- If you’re aiming for a Martha-worthy flourish, arrange the reserved squash and basil in the bottom of your pan. Either way, gently pour the egg mixture into the pan, pressing any rogue squash pieces down. Let cook on the stove top for five minutes or so and then toss into the preheated oven.
- Your frittata is done when it has puffed up and the eggs have set. Pull it out of the oven and gently separate any edges that may have stuck with a heat-proof spatula or wooden spoon. When it’s cool enough to handle and you are satisfied that the frittata is no longer clinging to the pan, place a platter or cutting board on top and flip. If all goes well, the frittata should drop onto your serving dish. If not, just stick the pieces back together and call it brunch.
The park’s new Picnic Peninsula features long tables fashioned of salvaged wood, umbrellas that make a valiant attempt to shade one from the relentless sun, Hibachi-style grills, and glorious views of Lower Manhattan. I arrived early with a serious appetite. Tragically, a plate of rice salad, sweet and sour chickpeas, kibbeh, and grilled chicken wings left me too stuffed to do more than sample a few bites of the endless stream of food that arrived along with old and new friends throughout the afternoon. Sundried tomato sausage from everyone’s favorite Brooklyn pork store, gazpacho, quinoa salad, fresh tomatoes with tofu and basil, cherries, beef strips rolled around cheese and bread crumbs, watermelon, vegan beer brats, vegetable kebabs, and homemade desserts were strewn across 30 feet of table.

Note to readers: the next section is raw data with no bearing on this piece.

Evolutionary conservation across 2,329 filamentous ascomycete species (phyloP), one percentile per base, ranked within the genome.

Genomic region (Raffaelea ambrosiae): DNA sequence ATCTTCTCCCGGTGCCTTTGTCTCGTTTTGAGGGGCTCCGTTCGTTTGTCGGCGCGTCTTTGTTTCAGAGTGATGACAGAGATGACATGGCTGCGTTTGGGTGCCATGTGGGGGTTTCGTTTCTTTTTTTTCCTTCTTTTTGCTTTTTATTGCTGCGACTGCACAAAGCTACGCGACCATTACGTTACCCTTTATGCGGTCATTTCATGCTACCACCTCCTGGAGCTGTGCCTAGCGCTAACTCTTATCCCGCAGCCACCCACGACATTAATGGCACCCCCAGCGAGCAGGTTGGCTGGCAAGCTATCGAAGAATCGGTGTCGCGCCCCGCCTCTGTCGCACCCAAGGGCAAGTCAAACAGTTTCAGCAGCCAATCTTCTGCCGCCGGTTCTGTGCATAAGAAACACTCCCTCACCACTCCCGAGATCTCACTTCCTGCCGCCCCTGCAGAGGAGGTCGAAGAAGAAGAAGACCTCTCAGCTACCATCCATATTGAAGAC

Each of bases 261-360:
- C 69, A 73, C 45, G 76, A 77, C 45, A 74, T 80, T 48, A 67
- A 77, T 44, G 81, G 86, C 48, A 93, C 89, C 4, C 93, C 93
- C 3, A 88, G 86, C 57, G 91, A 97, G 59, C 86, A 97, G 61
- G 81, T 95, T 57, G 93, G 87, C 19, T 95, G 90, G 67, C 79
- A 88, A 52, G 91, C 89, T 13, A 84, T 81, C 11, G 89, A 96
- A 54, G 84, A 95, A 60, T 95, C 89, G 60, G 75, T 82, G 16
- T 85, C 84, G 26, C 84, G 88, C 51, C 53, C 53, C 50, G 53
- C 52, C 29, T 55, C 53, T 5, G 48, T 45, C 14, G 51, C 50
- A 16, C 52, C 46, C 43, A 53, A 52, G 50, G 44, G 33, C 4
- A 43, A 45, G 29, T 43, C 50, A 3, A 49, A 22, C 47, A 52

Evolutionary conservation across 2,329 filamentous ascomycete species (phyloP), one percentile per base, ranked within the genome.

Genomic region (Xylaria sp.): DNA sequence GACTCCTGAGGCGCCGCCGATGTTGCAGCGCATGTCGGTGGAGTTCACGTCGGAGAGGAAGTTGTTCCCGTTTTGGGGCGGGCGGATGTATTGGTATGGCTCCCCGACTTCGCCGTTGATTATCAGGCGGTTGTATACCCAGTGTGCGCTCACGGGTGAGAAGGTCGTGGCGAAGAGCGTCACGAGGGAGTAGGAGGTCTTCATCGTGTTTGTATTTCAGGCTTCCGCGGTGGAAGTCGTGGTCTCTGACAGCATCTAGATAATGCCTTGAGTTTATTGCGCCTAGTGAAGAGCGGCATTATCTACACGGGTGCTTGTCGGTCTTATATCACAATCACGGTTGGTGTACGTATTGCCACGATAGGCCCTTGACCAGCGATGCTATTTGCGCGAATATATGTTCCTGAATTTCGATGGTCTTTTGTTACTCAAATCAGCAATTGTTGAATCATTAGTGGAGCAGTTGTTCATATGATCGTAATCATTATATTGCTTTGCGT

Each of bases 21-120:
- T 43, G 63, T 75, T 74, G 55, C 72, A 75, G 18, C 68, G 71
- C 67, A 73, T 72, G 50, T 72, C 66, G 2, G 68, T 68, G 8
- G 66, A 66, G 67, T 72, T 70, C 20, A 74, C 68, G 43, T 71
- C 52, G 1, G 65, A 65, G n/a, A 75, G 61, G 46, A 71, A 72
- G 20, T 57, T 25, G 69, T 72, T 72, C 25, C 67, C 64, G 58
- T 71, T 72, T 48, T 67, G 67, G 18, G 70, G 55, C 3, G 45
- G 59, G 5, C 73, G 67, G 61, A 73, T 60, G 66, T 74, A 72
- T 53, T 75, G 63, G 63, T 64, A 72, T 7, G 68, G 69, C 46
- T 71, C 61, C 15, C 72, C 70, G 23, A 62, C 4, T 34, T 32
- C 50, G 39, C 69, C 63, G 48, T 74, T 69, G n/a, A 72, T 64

By 4:30, I had hit maximum sun capacity and decided to head up to Atlantic Avenue for shade, bathrooms, and a couple of cold beers before making the trek home. On the way out, I remembered to grab my now empty platter.
I am generally the one working the fancy fundraiser, so the Prospect Park Alliance‘s annual Summer Soiree is a real treat for me. This year I managed to exercise restraint at the bar and at the silent auction table. (It occurs to me as I type this that the two might be related.) I could not, however, pass up the cotton candy–the embodiment of all that is forbidden to those of us who grew up with hippie parents.
Despite having imbibed only moderately, I felt a little funky this morning. Good quality nutrients were in order in the form of kale fajitas.
I brought a cast iron skillet up to medium heat with a tablespoon of olive oil. In went a small onion, cut pole to pole, and a thinly sliced jalapeño pepper. When the onions and pepper has started to blacken, I added a bunch of freshly rinsed and chopped kale. The water that clung to the kale steamed it a bit. And the relatively small quantity of oil allowed the leaves to crisp and char at the edges, much as chicken or steak would in traditional fajitas. I finished it off with a bit of oregano, some smoked salt (to heighten that chargrilled effect), and a good dose of freshly-ground black pepper. I then toasted some tortillas in the same pan and plated the fajitas up, garnishing them with a mild feta cheese and some pickled radishes I made this past winter. Tomatoes, salsa or avocado would have been great, but I didn’t have any on hand.
Saturday night was an unexpectedly festive one–so much so that I was still recovering by the time I met a friend for dinner on Monday. I found my comfort in some barbecued chicken. Hungry as I was, I still took home a quarter of what must have been a very hefty bird. The leg went to my new feline companion and the breast appeared the next night on a bed of romaine, cucumbers, tomatoes, scallions, and a homemade ranch dressing–which is a whole different thing from the gelatinous stuff served alongside lackluster crudité.